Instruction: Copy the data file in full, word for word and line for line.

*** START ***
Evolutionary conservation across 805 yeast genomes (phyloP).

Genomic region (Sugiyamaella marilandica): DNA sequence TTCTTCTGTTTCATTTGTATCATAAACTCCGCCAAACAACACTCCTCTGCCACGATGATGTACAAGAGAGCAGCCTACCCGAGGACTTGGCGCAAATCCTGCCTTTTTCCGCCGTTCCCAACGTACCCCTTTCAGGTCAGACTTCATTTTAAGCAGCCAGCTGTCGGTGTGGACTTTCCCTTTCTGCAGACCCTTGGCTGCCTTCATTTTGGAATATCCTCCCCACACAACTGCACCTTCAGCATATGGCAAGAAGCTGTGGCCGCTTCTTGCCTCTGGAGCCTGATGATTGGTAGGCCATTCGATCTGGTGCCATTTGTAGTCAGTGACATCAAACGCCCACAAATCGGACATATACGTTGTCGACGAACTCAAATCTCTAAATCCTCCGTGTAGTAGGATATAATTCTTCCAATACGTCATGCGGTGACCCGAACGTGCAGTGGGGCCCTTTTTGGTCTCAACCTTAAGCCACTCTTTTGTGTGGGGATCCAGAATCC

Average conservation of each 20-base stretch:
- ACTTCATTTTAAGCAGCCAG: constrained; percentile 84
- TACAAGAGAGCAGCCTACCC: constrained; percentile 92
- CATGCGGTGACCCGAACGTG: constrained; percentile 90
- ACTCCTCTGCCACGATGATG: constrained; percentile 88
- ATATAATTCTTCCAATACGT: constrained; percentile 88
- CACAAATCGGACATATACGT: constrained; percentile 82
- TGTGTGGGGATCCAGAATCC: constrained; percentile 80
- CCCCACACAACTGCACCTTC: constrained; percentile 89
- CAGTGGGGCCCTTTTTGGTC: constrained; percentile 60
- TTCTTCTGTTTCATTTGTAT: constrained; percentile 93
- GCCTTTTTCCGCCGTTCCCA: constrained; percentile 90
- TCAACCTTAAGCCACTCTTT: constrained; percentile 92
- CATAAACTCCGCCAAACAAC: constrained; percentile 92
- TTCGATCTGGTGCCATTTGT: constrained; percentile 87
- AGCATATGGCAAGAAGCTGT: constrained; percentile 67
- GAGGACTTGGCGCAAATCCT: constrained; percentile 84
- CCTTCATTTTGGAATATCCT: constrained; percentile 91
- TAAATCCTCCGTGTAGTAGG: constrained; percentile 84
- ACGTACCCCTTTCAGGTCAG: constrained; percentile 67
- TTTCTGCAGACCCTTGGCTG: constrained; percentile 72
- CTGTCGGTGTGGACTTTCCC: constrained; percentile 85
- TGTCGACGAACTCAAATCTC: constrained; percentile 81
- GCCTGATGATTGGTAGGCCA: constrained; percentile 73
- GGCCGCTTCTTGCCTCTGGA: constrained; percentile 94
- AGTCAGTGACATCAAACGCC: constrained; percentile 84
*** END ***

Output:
Evolutionary conservation across 805 yeast genomes (phyloP).

Genomic region (Sugiyamaella marilandica): DNA sequence TTCTTCTGTTTCATTTGTATCATAAACTCCGCCAAACAACACTCCTCTGCCACGATGATGTACAAGAGAGCAGCCTACCCGAGGACTTGGCGCAAATCCTGCCTTTTTCCGCCGTTCCCAACGTACCCCTTTCAGGTCAGACTTCATTTTAAGCAGCCAGCTGTCGGTGTGGACTTTCCCTTTCTGCAGACCCTTGGCTGCCTTCATTTTGGAATATCCTCCCCACACAACTGCACCTTCAGCATATGGCAAGAAGCTGTGGCCGCTTCTTGCCTCTGGAGCCTGATGATTGGTAGGCCATTCGATCTGGTGCCATTTGTAGTCAGTGACATCAAACGCCCACAAATCGGACATATACGTTGTCGACGAACTCAAATCTCTAAATCCTCCGTGTAGTAGGATATAATTCTTCCAATACGTCATGCGGTGACCCGAACGTGCAGTGGGGCCCTTTTTGGTCTCAACCTTAAGCCACTCTTTTGTGTGGGGATCCAGAATCC

Average conservation of each 20-base stretch:
- ACTTCATTTTAAGCAGCCAG: constrained; percentile 84
- TACAAGAGAGCAGCCTACCC: constrained; percentile 92
- CATGCGGTGACCCGAACGTG: constrained; percentile 90
- ACTCCTCTGCCACGATGATG: constrained; percentile 88
- ATATAATTCTTCCAATACGT: constrained; percentile 88
- CACAAATCGGACATATACGT: constrained; percentile 82
- TGTGTGGGGATCCAGAATCC: constrained; percentile 80
- CCCCACACAACTGCACCTTC: constrained; percentile 89
- CAGTGGGGCCCTTTTTGGTC: constrained; percentile 60
- TTCTTCTGTTTCATTTGTAT: constrained; percentile 93
- GCCTTTTTCCGCCGTTCCCA: constrained; percentile 90
- TCAACCTTAAGCCACTCTTT: constrained; percentile 92
- CATAAACTCCGCCAAACAAC: constrained; percentile 92
- TTCGATCTGGTGCCATTTGT: constrained; percentile 87
- AGCATATGGCAAGAAGCTGT: constrained; percentile 67
- GAGGACTTGGCGCAAATCCT: constrained; percentile 84
- CCTTCATTTTGGAATATCCT: constrained; percentile 91
- TAAATCCTCCGTGTAGTAGG: constrained; percentile 84
- ACGTACCCCTTTCAGGTCAG: constrained; percentile 67
- TTTCTGCAGACCCTTGGCTG: constrained; percentile 72
- CTGTCGGTGTGGACTTTCCC: constrained; percentile 85
- TGTCGACGAACTCAAATCTC: constrained; percentile 81
- GCCTGATGATTGGTAGGCCA: constrained; percentile 73
- GGCCGCTTCTTGCCTCTGGA: constrained; percentile 94
- AGTCAGTGACATCAAACGCC: constrained; percentile 84